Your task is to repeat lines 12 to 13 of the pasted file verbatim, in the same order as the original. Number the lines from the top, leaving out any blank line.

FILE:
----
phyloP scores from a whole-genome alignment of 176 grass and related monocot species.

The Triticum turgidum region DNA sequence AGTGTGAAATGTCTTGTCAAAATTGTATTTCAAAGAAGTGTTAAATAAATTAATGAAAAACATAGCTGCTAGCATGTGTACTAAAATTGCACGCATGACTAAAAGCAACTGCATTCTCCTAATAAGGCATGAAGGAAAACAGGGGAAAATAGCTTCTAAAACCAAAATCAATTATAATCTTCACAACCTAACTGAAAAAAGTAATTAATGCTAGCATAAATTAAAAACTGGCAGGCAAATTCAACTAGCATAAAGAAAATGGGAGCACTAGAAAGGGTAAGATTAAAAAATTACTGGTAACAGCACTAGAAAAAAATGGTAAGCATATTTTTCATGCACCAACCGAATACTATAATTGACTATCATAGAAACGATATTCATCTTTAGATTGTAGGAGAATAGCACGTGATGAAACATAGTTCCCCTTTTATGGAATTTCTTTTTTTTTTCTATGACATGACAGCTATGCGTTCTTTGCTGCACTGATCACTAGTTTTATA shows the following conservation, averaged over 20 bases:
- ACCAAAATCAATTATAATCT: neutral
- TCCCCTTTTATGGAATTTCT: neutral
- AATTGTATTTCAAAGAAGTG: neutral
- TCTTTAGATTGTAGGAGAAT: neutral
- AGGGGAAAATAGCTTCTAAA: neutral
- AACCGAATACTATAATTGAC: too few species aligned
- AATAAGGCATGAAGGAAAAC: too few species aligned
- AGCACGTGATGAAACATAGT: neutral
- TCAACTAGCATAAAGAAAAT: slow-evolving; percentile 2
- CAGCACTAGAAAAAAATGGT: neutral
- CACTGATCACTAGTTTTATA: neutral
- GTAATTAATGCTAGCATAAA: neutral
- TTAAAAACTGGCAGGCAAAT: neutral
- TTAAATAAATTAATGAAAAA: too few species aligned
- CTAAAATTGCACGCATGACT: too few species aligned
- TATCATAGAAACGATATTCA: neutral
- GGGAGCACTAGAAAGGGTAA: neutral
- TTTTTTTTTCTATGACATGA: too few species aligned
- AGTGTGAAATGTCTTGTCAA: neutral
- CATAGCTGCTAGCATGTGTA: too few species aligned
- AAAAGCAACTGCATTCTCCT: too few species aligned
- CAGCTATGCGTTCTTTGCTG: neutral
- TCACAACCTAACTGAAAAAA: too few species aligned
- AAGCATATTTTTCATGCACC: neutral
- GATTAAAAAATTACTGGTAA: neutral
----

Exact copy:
- CAGCACTAGAAAAAAATGGT: neutral
- CACTGATCACTAGTTTTATA: neutral